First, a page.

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Jacki Lyden      

NPR Host

Jacki Lyden is a longtime alternate host and senior correspondent for National Public Radio. Most recently, she has served as guest host of NPR's award-winning "All Things Considered". She has substitute hosted the weekend version of the program regularly since 1986. Lyden joined NPR in 1980.

In addition to her hosting work at NPR, she has gone around the world on assignment and served as an NPR foreign correspondent stationed in the Middle East and London. Over her career, she has reported for NPR from Afghanistan, Iran, Jordan, Iraq, Egypt, Lebanon, Syria, and many ports of call in the U.S. and Europe. She has covered major world events ranging from the Gulf War to the attacks of September 11th. When the latter occurred, Lyden was at home in Brooklyn, and soon after was NPR's first New York reporter on the air that morning. She remained overnight at Ground Zero for the next week. NPR's coverage of 9/11 earned the organization the prestigious George Foster Peabody Award as well as honors from the Overseas Press Club.

By December 2001, Lyden had arrived in Afghanistan, establishing a base for NPR and reporting on the departure of the Taliban. Culture is a particular passion for Lyden; she was the first reporter in Afghanistan to cover the efforts to revive the Kabul Theater, she reported on the sale of Christmas trees there on Christmas Day, and musicians who had been repressed and jailed. She also interviewed President Hamid Karzai, whose inauguration she covered, along with women who had suffered harrowing humiliation and confinement and were now trying to learn again.

In 2002, Lyden received the Gracie Award for American Women in Radio and Television for best foreign documentary, together with producer Davar Ardalan, for their story Loss and Its Aftermath, a documentary about death and bereavement amongst Palestinian and Israeli families. Lyden reported the story from Israel, the West Bank, and Gaza.

Lyden's past interviewees include significant world leaders as well as interesting individuals from all walks of life. She has interviewed Jordan's King Hussein, Iraq's Prime Minister Tariq Aziz, and Yasser Arafat. But she has also profiled swing dancers, sugar abusers, and people who live in trees. She has interviewed many writers and performers, most recently Paddy Maloney of the Chieftains, Duncan Sheik, director Mike Figgis, Neil Jordan, artist Judy Chicago, writer Francine Prose, singer George Jones, Pulitzer Prize winner Alice McDermott, Tim O'Brien, and Paul Theroux.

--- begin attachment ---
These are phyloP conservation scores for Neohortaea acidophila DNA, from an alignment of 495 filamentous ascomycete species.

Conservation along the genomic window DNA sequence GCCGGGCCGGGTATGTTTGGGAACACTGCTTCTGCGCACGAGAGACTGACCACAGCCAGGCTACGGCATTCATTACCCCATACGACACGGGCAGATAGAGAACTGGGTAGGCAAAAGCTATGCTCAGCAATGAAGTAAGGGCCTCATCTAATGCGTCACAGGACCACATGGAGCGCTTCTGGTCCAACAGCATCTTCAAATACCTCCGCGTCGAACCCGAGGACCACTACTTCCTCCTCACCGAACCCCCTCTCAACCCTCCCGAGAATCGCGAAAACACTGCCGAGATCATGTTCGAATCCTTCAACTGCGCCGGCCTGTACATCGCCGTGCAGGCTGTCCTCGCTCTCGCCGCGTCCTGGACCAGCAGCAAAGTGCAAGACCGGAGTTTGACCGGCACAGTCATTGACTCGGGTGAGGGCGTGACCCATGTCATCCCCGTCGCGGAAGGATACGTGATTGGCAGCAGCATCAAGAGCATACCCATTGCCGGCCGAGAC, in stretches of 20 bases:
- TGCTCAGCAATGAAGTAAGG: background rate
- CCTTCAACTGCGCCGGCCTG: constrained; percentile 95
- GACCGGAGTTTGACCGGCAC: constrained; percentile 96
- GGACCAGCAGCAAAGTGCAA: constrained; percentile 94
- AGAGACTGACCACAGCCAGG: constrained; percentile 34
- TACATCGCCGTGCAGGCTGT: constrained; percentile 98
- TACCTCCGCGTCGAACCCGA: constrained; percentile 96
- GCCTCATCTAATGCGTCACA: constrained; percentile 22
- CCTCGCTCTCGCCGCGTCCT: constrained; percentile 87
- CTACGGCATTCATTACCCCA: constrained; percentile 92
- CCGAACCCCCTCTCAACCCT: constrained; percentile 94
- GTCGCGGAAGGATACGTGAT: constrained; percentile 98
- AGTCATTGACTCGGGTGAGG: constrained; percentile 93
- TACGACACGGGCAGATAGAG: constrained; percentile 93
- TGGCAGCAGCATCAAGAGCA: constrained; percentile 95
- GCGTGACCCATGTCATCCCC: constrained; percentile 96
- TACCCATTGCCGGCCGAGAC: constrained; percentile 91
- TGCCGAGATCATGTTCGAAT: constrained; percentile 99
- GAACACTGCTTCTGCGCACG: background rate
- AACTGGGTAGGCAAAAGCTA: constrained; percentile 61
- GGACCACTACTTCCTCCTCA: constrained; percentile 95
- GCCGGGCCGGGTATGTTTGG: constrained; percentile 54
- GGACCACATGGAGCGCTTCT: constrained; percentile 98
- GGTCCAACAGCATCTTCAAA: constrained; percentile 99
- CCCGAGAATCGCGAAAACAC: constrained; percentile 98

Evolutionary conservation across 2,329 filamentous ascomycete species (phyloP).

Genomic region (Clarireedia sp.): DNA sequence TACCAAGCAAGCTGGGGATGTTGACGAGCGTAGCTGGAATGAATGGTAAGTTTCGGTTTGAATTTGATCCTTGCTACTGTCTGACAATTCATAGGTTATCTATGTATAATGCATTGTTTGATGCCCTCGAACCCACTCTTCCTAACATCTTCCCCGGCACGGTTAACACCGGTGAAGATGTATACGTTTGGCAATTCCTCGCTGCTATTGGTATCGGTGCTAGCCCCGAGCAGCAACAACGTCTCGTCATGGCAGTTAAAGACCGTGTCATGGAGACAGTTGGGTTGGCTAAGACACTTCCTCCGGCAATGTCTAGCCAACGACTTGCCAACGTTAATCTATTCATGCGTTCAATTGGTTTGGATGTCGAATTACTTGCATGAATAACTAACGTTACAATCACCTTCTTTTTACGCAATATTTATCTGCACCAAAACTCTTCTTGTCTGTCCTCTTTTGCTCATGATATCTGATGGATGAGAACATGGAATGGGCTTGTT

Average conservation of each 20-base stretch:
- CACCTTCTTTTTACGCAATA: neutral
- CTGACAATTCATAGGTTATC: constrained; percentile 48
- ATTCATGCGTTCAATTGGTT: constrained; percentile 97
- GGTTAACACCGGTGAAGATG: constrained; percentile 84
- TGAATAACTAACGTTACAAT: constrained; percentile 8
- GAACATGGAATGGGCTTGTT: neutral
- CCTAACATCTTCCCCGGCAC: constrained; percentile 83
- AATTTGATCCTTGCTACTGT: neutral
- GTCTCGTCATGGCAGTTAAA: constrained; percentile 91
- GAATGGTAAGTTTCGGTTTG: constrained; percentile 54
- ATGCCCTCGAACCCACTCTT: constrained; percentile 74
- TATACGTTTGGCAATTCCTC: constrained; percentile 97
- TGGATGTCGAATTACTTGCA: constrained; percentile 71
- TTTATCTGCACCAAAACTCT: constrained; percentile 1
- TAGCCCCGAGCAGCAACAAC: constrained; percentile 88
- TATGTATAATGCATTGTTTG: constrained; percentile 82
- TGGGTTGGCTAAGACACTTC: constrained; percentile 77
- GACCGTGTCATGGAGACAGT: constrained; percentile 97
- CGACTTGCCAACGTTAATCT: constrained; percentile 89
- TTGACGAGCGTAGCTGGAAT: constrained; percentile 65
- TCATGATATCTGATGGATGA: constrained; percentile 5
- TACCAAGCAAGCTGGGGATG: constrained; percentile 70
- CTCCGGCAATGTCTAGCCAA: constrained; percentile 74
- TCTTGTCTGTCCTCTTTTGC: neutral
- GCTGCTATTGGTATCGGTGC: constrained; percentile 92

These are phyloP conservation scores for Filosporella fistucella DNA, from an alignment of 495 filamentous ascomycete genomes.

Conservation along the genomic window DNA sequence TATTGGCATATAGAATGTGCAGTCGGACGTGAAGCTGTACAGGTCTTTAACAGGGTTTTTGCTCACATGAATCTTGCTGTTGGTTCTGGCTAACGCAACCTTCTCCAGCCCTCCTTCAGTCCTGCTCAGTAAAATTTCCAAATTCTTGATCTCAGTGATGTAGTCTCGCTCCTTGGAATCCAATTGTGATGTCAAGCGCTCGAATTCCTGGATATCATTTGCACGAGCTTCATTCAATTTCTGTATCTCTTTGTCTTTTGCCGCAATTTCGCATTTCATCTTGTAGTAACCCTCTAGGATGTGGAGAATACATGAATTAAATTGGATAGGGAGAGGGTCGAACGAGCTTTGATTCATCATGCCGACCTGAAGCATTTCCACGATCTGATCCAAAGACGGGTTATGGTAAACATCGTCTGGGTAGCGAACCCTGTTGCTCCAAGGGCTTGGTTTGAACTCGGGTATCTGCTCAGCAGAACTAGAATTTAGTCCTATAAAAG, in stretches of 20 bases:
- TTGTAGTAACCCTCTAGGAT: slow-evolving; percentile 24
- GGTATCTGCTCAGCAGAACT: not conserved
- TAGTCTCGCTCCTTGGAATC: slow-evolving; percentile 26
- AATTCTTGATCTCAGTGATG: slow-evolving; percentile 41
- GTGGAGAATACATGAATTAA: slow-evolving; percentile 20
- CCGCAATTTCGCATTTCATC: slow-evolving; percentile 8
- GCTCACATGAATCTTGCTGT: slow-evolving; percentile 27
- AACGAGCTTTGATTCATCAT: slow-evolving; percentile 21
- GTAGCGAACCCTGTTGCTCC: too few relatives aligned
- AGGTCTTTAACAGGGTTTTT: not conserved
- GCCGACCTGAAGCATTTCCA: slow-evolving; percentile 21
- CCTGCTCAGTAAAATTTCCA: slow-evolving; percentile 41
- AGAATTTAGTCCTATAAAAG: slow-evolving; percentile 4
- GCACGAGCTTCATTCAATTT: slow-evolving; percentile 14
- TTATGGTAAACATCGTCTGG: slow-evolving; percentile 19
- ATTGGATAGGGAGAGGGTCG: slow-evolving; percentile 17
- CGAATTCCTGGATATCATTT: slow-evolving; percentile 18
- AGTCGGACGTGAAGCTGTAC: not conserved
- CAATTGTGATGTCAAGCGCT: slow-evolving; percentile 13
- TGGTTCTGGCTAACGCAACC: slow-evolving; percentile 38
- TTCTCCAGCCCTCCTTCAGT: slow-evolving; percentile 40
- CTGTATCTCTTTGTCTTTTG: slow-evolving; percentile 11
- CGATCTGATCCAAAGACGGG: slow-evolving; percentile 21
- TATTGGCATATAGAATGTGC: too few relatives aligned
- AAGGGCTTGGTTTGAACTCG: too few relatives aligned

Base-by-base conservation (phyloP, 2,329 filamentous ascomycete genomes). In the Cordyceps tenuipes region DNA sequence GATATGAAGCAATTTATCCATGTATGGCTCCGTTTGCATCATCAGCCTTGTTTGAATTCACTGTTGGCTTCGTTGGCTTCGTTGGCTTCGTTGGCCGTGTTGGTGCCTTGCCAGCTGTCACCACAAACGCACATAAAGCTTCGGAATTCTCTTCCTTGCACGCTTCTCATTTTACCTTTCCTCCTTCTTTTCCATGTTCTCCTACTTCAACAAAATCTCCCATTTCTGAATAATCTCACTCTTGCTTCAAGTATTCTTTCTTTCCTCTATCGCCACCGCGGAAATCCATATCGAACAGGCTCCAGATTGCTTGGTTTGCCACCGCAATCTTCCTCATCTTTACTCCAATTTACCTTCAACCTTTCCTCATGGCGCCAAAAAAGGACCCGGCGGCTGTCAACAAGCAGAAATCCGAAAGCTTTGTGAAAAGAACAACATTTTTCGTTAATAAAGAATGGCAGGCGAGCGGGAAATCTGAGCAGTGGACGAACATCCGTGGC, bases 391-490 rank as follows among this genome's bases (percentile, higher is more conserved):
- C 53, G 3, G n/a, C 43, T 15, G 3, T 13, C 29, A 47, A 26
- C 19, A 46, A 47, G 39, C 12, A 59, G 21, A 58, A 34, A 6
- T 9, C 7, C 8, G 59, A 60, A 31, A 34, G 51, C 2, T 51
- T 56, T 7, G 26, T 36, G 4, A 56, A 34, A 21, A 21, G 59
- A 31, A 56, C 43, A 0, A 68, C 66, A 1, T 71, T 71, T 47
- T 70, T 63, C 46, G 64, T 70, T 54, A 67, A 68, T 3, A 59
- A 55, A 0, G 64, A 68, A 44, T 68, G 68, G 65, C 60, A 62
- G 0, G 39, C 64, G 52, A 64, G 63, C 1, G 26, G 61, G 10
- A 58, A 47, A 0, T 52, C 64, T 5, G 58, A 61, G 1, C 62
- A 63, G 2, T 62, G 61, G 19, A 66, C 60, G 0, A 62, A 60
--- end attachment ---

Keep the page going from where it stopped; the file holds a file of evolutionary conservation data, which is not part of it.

Always adventurous, Lyden spent a part of the summer of 2002 as "Queen Maeve" in a historical re-enactment of Ireland's mythological queen and her march against her nemesis, Cuchulainn, and recounted the experience in a host piece on "All Things Considered".

In 1999, Lyden hosted the weekend edition of "All Things Considered" National Story Project with writer Paul Auster. The project, which drew over 4,000 listener letters, also became the best-selling book I Thought My Father Was God.

Lyden's best-selling memoir Daughter of the Queen of Sheba, about a bipolar mother's incantatory love and power, was published to critical acclaim in 1997. It was published in six foreign editions, and came out in paper the next year. The book has been optioned for a film by Winchester Films in the UK. Meryl Streep and Gwyneth Paltrow have been attached to play Lyden and her mother. She has also authored the photo book, Landmarks and Legends of Uptown, a photo history of that Chicago neighborhood.

Lyden is a magna cum laude graduate of Valparaiso University and its Christ College for scholars program. She majored in comparative literature and the humanities. She spent a part of her undergraduate years studying at its program in Cambridge, England. She was also a Benton fellow at the University of Chicago from 1991-92. She is a popular featured speaker. She has written articles for Atlantic Monthly, The Washington Post magazine, The New York Times, and others.

Her honors include the National Mental Health Award Grand Prize for investigative reporting in 1990. Lyden's investigation resulted in an ACLU lawsuit that led to separation of the state's prison and mental health systems. She also did a special investigation of the Marion Penitentiary in 1986, at that time the federal penitentiary system's most maximum-security facility. She was also part of NPR's Alfred I. duPont-Columbia University Awards for Gulf War Coverage in 1991, and she won the Best Consumer Journalism Award from the National Press Club in 1986.

Videos


Speech Topics


Daughter of the Queen of Sheba

The Middle East

Journalism

Mental Health Advocacy

An Afternoon/Evening With Jacki Lyden

News


Daughter of the Queen of Sheba: A Memoir by Jacki Lyden ...

Daughter of the Queen of Sheba has 463 ratings and 67 reviews. Lennie said: In this memoir, Jacki Lyden describes growing up in Wisconsin with a mother w...

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